Whether we were put here in this form or we evolved out of necessity, we are different from other carbon units in that we constantly analyze ourselves and seek to find the meaning of life. If we are truly lucky, we find a pursuit that rewards us with success, satisfaction, meaning (defined by the lucky one), compensation, food, clothing, shelter and, ultimately, happiness. A large degree of that luck is being in a position to choose. It is very difficult to build a fort while you are fending off the enemy. If you are working 3 jobs to support those 4 kids it is challenging at best to chase your dreams.
    The bottom line is that we all must find our own meaning and happiness. I also think that different people with the same intelligence and opportunity will define meaning and happiness differently. The best gift is having the ability to pursue your definition of each.

  • mk

    Tentative hypothesis:

    I think “meaning” is related to the resilience of one’s happiness. People with meaning in their lives have a narrative they can use to interpret negative or positive events. This helps them accept negative realities, and move constructively forward from them. People without meaning do not have a narrative, and this means their mood will be more exposed to the positive or negative things going on at the moment. When a negative thing happens they don’t have a framework for connecting the event to their lives, so the act of acceptance becomes harder. All the negative emotions happen when you flail around not able to accept something bad, and spiraling into bigger and bigger worries about how bad the situation is. Acceptance stops the spiral.

    It’s like having friends versus having no friends. When you have friends, and something bad happens, you have a network that can help you interpret how to accept this event in a way that affirms who you are. You’re leveraging the “many heads are better than one” idea to find the best way to reinterpret the negative thing.

    With meaning (say, from religion), you’re using a longstanding relationship with an institution, a person, an ideal, or whatever it is, as a touchstone. Sometimes this just helps you “clear your mind” so you don’t get caught in an undertow of compounded bad emotion (the “count your blessings” idea); sometimes it more specifically helps you situate your bad emotion or bad event in a broader narrative that helps you accept what happened, in a way that doesn’t threaten who you are. (If you had a bad day at work, think about your child and realize that warts and all, your job supports who you are).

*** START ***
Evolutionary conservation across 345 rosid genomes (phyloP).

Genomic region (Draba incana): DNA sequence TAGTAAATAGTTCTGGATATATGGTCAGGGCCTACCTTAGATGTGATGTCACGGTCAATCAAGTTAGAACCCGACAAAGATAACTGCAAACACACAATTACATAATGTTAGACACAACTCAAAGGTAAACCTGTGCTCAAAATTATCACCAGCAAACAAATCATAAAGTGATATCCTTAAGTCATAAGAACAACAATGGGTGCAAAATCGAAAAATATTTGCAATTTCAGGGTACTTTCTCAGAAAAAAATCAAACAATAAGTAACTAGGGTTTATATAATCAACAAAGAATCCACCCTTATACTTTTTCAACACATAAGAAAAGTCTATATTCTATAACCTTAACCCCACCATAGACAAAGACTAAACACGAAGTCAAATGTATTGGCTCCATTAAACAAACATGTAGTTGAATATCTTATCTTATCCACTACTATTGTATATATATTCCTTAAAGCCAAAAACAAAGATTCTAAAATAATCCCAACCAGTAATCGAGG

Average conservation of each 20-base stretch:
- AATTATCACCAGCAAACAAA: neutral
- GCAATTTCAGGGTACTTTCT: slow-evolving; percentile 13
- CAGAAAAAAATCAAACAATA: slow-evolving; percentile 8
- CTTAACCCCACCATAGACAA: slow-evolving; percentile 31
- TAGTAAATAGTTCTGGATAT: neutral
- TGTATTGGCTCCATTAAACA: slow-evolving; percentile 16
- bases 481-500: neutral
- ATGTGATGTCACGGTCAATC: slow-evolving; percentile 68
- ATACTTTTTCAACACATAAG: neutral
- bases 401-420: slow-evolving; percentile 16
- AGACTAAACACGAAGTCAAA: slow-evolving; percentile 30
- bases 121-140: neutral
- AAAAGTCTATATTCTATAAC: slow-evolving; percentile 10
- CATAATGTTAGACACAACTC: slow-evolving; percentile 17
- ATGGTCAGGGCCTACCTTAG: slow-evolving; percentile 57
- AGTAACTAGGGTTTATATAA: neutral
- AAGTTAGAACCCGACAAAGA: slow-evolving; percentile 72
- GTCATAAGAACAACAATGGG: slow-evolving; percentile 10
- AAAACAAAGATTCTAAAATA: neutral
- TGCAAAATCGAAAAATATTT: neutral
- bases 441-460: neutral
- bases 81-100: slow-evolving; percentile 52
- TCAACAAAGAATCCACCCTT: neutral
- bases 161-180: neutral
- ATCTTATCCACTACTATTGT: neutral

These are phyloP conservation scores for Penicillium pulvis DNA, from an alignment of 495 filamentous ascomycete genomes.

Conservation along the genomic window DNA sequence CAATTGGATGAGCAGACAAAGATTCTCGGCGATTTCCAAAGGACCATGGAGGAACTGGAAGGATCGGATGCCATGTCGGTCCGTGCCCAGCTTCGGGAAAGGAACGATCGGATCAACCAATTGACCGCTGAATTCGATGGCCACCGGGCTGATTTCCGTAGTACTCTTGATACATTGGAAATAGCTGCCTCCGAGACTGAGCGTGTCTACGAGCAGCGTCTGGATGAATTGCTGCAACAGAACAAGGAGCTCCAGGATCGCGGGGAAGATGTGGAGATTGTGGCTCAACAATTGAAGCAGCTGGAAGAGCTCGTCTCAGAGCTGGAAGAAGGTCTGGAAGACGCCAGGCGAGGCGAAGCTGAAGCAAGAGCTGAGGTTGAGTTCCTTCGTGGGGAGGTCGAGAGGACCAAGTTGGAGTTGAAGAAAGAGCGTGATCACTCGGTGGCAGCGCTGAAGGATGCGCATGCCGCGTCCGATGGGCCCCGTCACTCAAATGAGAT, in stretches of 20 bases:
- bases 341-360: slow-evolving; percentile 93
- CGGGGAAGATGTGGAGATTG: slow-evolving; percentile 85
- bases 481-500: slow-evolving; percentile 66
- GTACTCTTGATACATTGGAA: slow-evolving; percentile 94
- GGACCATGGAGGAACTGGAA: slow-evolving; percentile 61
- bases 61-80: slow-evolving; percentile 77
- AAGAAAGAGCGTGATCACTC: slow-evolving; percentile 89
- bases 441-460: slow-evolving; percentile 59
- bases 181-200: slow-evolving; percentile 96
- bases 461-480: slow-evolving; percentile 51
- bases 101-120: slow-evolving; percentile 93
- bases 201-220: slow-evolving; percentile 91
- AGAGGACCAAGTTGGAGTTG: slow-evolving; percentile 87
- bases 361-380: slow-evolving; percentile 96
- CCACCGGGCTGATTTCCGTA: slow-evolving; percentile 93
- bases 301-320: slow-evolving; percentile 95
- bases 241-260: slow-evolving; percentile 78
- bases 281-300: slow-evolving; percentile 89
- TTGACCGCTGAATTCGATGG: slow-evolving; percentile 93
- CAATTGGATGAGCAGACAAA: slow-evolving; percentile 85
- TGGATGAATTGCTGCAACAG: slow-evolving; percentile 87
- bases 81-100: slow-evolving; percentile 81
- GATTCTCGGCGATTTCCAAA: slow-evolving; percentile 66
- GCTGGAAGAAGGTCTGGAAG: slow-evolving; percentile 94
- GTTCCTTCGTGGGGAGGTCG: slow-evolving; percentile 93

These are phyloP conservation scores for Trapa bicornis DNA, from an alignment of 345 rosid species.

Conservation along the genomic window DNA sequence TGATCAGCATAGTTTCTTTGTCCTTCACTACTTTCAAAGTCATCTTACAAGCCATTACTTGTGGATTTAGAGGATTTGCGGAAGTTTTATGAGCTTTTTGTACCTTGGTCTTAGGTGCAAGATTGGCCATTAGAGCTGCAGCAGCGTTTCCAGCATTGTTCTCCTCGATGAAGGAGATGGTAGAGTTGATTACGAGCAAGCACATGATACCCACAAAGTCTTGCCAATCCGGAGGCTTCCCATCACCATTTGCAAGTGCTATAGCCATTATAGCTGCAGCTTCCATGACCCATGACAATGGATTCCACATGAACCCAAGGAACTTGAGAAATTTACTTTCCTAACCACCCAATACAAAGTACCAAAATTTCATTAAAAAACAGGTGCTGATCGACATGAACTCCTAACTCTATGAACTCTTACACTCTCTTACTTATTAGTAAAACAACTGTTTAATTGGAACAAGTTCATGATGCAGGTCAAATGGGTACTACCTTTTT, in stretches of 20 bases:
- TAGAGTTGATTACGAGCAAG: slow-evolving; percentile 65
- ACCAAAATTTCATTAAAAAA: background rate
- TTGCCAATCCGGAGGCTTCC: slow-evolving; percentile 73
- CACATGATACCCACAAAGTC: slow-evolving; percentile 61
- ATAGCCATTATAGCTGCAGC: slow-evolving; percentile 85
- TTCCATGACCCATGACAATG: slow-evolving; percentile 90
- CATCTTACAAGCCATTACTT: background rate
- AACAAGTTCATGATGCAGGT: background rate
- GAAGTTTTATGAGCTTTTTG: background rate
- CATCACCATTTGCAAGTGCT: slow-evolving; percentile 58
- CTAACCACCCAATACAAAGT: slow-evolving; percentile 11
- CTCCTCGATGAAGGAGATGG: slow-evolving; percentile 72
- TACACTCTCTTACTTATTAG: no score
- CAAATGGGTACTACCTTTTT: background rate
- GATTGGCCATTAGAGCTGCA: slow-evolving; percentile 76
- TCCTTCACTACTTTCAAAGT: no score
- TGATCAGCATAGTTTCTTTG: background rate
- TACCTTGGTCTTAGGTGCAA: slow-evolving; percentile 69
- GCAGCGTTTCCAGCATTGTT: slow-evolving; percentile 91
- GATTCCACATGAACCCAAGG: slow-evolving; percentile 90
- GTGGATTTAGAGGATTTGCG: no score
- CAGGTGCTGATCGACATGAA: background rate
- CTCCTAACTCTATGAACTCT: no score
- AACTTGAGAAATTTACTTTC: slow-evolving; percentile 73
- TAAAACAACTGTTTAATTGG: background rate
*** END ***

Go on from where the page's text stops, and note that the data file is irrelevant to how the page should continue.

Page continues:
So, meaning is like a support network. If everything happens randomly it takes more psychological effort to interpret bad things.

    Now, I think “identity” can serve a similar function: when something bad happens, you just say “well, I am an X person, and so Y will happen every so often, but I’m glad I’m an X person.” I don’t know how much identity overlaps with meaning. Maybe they overlap a lot. Maybe identity can include some things which aren’t directly useful as emotional support (if I have an endearingly crooked smile, it may be part of my identity, but it may not be what helps me come to terms with something bad).

    Anyways, some speculation.

    • mk

      An analogy would be that a meaningful life is a song, whereas a meaning-deprived life is a collection of notes.

      If you are in the middle of a song, you know something about what to expect. And even if something unexpected happens, you can interpret it.

      If you are in the middle of a collection of notes, you have no real inkling of why any one thing should come rather than any other.

      Now, the interpretation we apply might be overzealous. We “mistakenly” see faces in clouds; is that not similar to seeing meaning in one’s everyday life? If I remember right, the research on optimists says that they’re rather unrealistic people. Their hopes are often dashed, and they don’t care, because the cloud is still a face. Or it changed into a car, because a car is what’s important to me right now because etc..